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The steamer Sidon, at St. Johns, brings Liverpool advices to the 11th inst.

The Polish question remained in statu quo. It is generally asserted that Maximilian, of Austria, will accept the Mexican crown.

The Times says that a rumor is current in Chatham that in consequence of the recent menacing news from America the Government intends sending additional troops to British North America.

The Times also says it should not be surprised if something arose out of the alleged proposition of Jeff. Davis to Napoleon for an offensive and defensive alliance between Mexico, under French protection, and the Confederates, which would be quite consistent with the late French policy. The world might look with favor on such contingencies, but absolute neutrality would be England's policy.

In the absence of fresh advices from America the English journals have little to say on American affairs.

The London Morning Post shows that the recent Federal successes are not likely to prove materially advantageous to the Federals.

The Army and Navy Gazette takes a most gloomy view of the military prospects of the Confederates. It says the retreat of Gen. Bragg and the flight of Gen. Johnston before Gen. Sherman's forces show sufficient signs of exhaustion. It adds: ‘ "Charleston is in real danger, and if it falls Savannah follows."’ Still it thinks that the Federal armies cannot be filled without a conscription, which may palsy the North and wrest victory from her grasp.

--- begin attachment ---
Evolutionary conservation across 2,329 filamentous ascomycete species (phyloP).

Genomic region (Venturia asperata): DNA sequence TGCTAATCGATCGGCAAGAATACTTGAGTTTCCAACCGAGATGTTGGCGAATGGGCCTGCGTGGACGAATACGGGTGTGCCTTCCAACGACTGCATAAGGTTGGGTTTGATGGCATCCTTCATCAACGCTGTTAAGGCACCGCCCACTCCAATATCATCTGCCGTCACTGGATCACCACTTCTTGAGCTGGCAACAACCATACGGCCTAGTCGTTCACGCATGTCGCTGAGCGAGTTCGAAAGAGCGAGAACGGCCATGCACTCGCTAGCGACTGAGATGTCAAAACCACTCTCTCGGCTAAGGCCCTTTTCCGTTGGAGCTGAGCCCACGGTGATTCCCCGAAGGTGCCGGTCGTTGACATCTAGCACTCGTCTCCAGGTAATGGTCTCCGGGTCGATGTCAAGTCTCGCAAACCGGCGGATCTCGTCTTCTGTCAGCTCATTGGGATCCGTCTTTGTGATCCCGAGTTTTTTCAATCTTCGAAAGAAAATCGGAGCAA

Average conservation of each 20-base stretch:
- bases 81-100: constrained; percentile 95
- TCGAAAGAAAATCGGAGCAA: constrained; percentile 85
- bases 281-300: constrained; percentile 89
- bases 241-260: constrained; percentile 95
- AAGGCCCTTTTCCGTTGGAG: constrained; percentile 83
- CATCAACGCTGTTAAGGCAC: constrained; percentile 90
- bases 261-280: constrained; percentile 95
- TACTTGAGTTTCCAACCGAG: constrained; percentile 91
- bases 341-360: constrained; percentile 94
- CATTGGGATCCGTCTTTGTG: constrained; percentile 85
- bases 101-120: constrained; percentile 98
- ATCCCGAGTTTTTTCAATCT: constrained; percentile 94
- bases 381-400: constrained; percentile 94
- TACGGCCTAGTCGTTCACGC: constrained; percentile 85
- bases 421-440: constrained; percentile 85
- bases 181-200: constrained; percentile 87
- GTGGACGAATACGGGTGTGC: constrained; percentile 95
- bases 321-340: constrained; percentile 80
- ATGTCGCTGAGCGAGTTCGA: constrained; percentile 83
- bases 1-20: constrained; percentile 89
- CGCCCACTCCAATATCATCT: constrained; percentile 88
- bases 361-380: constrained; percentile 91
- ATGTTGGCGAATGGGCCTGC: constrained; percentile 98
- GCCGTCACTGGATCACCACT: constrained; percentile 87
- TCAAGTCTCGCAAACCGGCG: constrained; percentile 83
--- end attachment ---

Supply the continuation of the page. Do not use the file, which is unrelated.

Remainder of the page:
Sir Crescent, the well-known judge, is dead.


Belgium and the American War.

Brussels, Aug. 6.
--The King of the Belgians gave an audience to-day to Mr. Jewett, the American friend of mediation. The King permits the publication of the substance of the interview. The King believes that the decision of a just tribunal offers the only means for the restoration of peace. The absolution of slavery, if stipulated for at all, should be gradual. America and Europe should together make provision for the slave. Mediation is not interference.

The other Governments should not be unwilling to join France in working on the interests of peace, now that the South favors such a policy; that humanity and the interests of the world has, in a general peace, invited friendly action. Force cannot secure the welfare of America; that an international judgment would cement forever the foundation pillar of American liberty; that he would submit the matter to the Queen of Great Britain.


[Jewett is a Yankee humbug and adventurer, about on a par with Chevalier Wykoff.]

The London Times says that the election of Maximilian in Mexico will have a tendency to union between France and Austria, and a division between France and America. The Northerners must be incensed against Napoleon, and the Federals can hardly fail to come in collision with the new Empire.

La Patrie asserts that the Archduke made the acceptance dependent on the consent of the Emperor of Austria.

La France says that if he accepts, France and England will recognize him immediately, and the other Powers will follow. The Emperor and the Empress send congratulations to the Archduke.

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